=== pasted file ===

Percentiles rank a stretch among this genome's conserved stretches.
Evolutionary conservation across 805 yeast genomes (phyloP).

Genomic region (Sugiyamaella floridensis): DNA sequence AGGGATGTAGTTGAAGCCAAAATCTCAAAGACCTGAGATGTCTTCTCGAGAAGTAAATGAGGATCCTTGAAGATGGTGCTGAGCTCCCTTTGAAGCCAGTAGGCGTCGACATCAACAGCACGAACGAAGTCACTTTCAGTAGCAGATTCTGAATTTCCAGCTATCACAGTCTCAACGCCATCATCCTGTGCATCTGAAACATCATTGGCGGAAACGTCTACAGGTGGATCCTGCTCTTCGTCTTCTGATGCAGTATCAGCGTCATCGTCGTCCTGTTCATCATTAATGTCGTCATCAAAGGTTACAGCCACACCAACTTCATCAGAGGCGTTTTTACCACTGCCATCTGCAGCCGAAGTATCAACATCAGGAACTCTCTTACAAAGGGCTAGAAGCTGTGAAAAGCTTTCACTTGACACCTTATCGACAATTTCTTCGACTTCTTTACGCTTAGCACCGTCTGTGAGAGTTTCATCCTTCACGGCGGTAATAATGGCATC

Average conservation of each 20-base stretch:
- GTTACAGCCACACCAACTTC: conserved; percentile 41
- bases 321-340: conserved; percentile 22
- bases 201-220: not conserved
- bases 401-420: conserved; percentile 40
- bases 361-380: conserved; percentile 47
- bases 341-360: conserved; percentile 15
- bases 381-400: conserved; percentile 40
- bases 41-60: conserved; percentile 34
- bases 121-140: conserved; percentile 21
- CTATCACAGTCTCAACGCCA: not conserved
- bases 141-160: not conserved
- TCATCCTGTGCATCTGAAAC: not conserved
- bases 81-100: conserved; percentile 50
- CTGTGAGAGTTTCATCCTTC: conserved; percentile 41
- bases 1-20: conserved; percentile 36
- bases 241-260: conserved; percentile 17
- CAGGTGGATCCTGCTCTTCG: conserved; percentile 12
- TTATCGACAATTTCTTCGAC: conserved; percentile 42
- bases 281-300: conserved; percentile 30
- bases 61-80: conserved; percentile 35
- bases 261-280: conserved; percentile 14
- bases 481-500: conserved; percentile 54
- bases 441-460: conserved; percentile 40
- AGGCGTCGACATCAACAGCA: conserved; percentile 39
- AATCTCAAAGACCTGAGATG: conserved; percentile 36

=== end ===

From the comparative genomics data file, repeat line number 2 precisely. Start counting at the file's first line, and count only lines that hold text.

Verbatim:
Evolutionary conservation across 805 yeast genomes (phyloP).